Vodafone Smart mini

The Smart mini is Vodafone’s most entry-level Android smartphone, at NZ$99 with a prepay SIM pack.

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Vodafone Smart mini
  • Vodafone Smart mini
  • Vodafone Smart mini
  • Vodafone Smart mini

Pros

  • Solid construction
  • Light and fairly thin
  • Android 4.1 Jelly Bean
  • Excellent value for money

Cons

  • Low screen resolution
  • Limited performance in demanding apps/games
  • Limited-quality 2MP camera
  • Pathetically quiet speaker

Bottom Line

The Vodafone Smart mini is a basic smartphone with numerous limitations, but it does offer impressive value for the NZ$99 price. Highly recommended for kids, or for those unconvinced on the ‘smartphone’ question and unwilling to spend big in search of an answer.

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Vodafone’s Smart mini, otherwise known as the Vodafone 875, is the company’s ultrabudget smartphone offering to the New Zealand market. At just NZ$99 with a prepay SIM pack, this little Android handset comes in black or an utterly fabulous purplish-pink. We received the latter to review, which became the PC World NZ editor’s phone for a week.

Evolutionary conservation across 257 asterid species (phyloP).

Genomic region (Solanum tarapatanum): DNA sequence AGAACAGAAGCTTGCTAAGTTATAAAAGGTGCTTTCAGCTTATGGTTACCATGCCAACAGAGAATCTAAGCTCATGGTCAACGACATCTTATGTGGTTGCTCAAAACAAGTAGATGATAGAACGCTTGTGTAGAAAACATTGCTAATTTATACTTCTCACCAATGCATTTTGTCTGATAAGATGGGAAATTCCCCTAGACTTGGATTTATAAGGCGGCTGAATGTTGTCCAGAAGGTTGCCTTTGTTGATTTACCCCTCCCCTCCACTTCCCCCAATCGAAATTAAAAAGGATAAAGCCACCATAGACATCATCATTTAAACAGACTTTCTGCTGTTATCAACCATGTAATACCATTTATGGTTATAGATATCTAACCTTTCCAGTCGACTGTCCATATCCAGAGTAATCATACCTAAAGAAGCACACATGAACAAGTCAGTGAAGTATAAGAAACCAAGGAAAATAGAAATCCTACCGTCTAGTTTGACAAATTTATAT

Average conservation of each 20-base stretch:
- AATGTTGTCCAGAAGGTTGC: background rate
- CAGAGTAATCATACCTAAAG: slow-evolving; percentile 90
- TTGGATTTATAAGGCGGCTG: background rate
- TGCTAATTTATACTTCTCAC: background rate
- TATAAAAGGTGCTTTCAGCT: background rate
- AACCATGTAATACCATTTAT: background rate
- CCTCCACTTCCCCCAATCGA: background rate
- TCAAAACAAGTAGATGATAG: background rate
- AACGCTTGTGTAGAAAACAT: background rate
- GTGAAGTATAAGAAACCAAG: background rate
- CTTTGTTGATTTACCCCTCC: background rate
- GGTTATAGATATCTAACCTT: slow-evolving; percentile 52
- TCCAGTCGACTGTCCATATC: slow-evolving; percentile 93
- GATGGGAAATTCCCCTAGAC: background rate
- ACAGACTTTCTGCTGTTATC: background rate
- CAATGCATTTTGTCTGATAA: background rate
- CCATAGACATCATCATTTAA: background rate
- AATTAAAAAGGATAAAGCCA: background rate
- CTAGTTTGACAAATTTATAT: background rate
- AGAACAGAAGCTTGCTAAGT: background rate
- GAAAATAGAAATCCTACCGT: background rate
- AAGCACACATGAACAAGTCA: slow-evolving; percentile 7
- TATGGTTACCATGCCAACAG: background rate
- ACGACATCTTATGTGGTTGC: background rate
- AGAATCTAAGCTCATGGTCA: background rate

The Smart mini has a 3.5-inch screen, and measures 115 x 62 x 12mm. Its shape and proportions are markedly similar to the iPhone 3G, though its three Android soft buttons and different camera positioning on the rear keep it from appearing a budget clone.

The face of both coloured versions is black, whilst the edges sides and removable back panel are black or purplish-pink respectively. The phone feels exceptionally solid despite is plastic construction, with no audible creaking or visible deformation even when the body is forcibly gripped and twisted. We didn’t perform a drop test (even an accidental one), but the slightly raised edge around the screen offers some measure of protection from shattering on impact.

There are a couple of disappointments in regard to the screen, though neither are surprising when you consider the price bracket. The resolution is a meagre 320 x 480 pixels, which gives a very blocky 165 pixels-per-inch. For comparison, the iPhone 5’s ‘Retina Display’ is almost double that at 326ppi. The limited resolution is most obvious when looking at small text, such as application titles on the homescreen and apps menu.